Saturday, October 18, 2014

Lawyers, Divorce Industry Like Mike - Should You?

We try to stay clear of partisan politics. After all, children's welfare in divorce and custody shouldn't be a partisan issue. So we try to remain "non-partisan",

BUT ...

Quite frankly, from the perspective of our Family Court, and Guardian ad litem (GAL) reform concerns, we "Don't like Mike" - that is Mike Michaud, one of ( 3 ) candidates running for Governor of Maine. In fact we would say to our GAL and Family Court reform friends, "Vote for anyone else for Governor, but not Mike!"

It's nothing personal, Mike, its your "special interest" lawyer friends, supporters and the fundraisers who we don't like! It is Maine's divorce industry that is "hell bent for election," divorce bar lawyers raising money for "Mike" like it is going out of style and the other, so - called "impartial" divorce industry people silently cheering for "Mike". They are hoping that he wins and that his gratitude for their support will preserve the very lucrative 'status quo' in our creaky, old, dysfunctional, Family Courts.

ASK YOURSELF - WHY DOES THE DIVORCE INDUSTRY SO AVIDLY SUPPORT MIKE MICHAUD? Why are lawyers, law firms and the judicial branch supporting Mike? The financial investment they are making in Mike Michaud is an investment in keeping the family court as we know it. It is an investment in their retirements, their children's education and their way of life.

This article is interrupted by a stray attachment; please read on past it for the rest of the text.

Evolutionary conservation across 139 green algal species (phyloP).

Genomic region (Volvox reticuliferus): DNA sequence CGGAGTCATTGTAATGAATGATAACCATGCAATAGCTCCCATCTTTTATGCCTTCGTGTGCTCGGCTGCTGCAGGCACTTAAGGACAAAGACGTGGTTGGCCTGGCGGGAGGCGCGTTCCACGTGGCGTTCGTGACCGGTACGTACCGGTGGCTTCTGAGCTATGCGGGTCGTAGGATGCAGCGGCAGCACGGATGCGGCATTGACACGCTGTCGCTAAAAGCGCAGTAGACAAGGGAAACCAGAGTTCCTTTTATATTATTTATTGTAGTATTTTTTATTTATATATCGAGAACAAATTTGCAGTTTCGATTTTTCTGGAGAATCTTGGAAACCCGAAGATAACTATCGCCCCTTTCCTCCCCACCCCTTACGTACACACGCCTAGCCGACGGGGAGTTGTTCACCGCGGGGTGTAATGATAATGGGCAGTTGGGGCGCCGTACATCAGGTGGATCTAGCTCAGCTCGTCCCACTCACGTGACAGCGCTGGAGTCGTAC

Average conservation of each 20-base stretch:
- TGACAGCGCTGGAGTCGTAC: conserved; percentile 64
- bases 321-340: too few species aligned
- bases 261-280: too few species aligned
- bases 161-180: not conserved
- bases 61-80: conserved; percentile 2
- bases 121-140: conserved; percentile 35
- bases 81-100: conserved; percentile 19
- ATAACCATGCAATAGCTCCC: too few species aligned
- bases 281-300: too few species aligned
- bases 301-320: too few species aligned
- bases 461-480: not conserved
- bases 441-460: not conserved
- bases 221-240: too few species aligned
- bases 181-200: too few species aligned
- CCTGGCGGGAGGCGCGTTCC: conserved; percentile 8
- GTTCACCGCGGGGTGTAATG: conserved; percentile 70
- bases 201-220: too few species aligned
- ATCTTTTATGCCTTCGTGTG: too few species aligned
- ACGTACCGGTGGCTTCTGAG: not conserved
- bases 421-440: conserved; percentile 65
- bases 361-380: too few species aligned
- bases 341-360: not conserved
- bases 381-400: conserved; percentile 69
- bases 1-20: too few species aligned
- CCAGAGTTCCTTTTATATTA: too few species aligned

Take a look at some of Mikes supporters:

Michael Asen Esq (MittelAsen) - has helped fund raise for Mike on several occasions - 07/25/2014; 08/11/2014; 08/14/2014;

Michael Asen Esq has also been quoted by the Portland Press Herald as saying “My highest priority is making sure we don’t have another four years of this governor.” in an August 12, 2014 posting and referring to Gov. Paul LePage. Remember Gov. Paul LePage signed the Dutremble bill LD 872 "An Act To Improve the Quality of Guardian ad Litem Services for the Children and Families of Maine" which the Judicial Branch hated as did lawyers and Guardians ad litem. Michael Asen Esq is also the chair of fund raising for Maine lawyers who like "Mike".

Diane Dusini Esq (MittelAsen) - has helped raise money for Mike on at least one occasion - 08/11/2014. It should be noted that is also the President of the Maine Bar.

Stephanie Cotsirilos - former Wall Street Lawyer - has helped raise money for Mike Michaud - 08/11/2014.

Robert Gips Esq (DrummondWoodsun) has helped raise money for Mike Michaud - 08/11/2014.

Neil Jamieson Esq (Prescott Jamieson Nelson & Murphy) has helped to raise money for Mike Michaud - 07/21/2014; 08/11/2014.

Brett D. Baber Esq (Lanham Blackwell & Baber) has helped to raise money for Mike Michaud - 08/11/2014.

Janis B. Cohen Esq. has helped to raise money for Mike Michaud - 08/11/2014.

Elizabeth Scheffee Esq. (Givertz Scheffee & Lavoie, PA) has helped raised money for Mike Michaud - 08/11/2014.

Richard S. Berne Esq. (Law Office of Richard Berne) - is helping Mike Michaud with campaign contributions - 08/11/2014.